Since the completion of Human Genome Project (HGP) efforts are on to investigate all the human proteins. On October 19, 2020, the international Human Proteome Organization (HUPO) released the draft human proteome at the 19th Human Proteome Organization World Congress, connecting virtually, with this Virtual Issue of the Journal of Proteome Research, “Celebrating 90% Completion of the Human Proteome”.
These findings will be valuable for the future biomedical science discovery and precision medicine.
On a more technical side, the number of protein-coding genes from HGP was estimated to be >100,000 but now this number is ~19,700 with recent HGP draft release. The protein-coding genes estimated from neXtProt’s 2020 release are 19,773. However, credible PE1 evidence (at least nine amino acid residues long, peptides non-nested, FDR at peptide and protein levels 1%), for 90.4% of the human proteome (17,874 PE1s from the 19,773).
League of India talks with Dr Sanjeeva Srivastava about the development. Dr Srivastava serves on the Executive Council of Human Proteome Organization (HUPO) and Proteomics Society, India (PSI). He is also the man behind one of the first-ever documentaries on proteomics – “Proteomics: Translating the Code of Life” and “Human Proteome Project (HPP)”.
How the advancement of technology has helped to unravel the Human Genome to Human Proteome?
Dr Srivastava: 13-year-long effort from 1990 to 2003 has determined the human genome for the very first time. The completion of the Human Genome Project is a milestone in humanity and science. The initiative has opened and motivated thinkers and scientific forums all over the world which has eventually introduced Proteomics to investigate the total proteome.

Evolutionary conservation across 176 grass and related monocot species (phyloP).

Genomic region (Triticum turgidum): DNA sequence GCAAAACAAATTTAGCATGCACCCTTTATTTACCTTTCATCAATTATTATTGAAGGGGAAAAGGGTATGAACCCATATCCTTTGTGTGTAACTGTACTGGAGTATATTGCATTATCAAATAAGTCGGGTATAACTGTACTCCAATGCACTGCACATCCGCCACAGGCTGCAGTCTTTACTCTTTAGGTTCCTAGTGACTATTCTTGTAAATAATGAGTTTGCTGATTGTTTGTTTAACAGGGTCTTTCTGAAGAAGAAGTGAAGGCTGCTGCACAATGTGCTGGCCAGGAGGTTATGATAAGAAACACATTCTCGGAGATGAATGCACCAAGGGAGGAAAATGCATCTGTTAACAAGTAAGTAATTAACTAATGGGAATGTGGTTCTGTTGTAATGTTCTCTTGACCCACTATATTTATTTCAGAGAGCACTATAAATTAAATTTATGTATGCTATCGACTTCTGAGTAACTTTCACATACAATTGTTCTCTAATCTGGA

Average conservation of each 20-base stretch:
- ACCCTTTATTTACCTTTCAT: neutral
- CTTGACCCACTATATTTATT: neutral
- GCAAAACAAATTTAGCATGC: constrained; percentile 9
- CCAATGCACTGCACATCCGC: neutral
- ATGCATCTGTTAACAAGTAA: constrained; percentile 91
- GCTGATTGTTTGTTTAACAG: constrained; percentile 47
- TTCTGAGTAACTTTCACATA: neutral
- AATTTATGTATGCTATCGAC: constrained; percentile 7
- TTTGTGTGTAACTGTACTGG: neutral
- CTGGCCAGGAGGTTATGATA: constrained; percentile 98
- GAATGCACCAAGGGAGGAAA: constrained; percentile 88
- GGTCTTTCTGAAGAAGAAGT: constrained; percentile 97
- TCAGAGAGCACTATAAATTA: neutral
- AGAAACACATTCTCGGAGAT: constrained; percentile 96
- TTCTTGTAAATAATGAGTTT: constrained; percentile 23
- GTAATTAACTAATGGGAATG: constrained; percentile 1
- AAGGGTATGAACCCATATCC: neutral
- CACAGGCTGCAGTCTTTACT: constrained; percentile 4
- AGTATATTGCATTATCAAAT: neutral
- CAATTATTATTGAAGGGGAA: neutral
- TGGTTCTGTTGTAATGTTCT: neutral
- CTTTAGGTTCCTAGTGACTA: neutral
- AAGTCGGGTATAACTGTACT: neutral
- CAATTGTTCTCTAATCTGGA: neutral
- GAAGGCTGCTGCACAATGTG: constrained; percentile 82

The initiative was triggered by the thinking that a genomic map followed by proteome map could unravel different complex human disease progression.
An effort has been made from Akhilesh Pandey and his team to elucidate the human proteome map using Mass Spectrometry based proteomics for the very first time in 2014. The study has identified proteins encoded by 17,294 which accounts for around 84% of the total annotated protein-coding genes in humans. This publication has opened a window for the multiple new publications that have unravelled proteome of different organs and tissues of Human.
The huge boom in proteomics has enriched the publicly available databases like Nextprot, Human Proteome Atlas and Peptide Atlas.
The worldwide collaborations and efforts from the scientific community could represent 89% of all 19, 823 coding genes published in 2019 Metrics from the HUPO Human Proteome Project. The same publication also reported that the missing protein has been reduced from 2949 to 2129 since 2016.
The recent publication “A high-stringency blueprint of the human proteome” published in 2020 reported a 90.4% complete high-stringency human proteome. This report has mentioned that a confident detection of Human Proteome has risen from 69.8% in 2011 to 90.4% in 2020.
But the decrease in the missing protein identification with the course of time could lead to an understanding that confident identification of the other 1899 missing proteins might be difficult.
How the unravelling of 90.4% of human proteome can help in understanding disease biology? How the Human Proteome Projects could open new opportunity in research?
Dr Srivastava: The understanding and diagnosis of a disease progression are massively dependent on the alteration of the human proteome. The early biomarker detection could help diagnosis of complex diseases and curing it in the primary phase. Even the understanding the disease progression and unravelling the therapeutic modalities are also dependent on human proteome information.
The enrichment of human proteome and its expression in normal healthy tissue is very important to understand the alteration of that particular protein in the biological disorder.
In our lab, we do face this hurdle and understood the crucial role of healthy tissue and basal level protein expression in biomarker identification.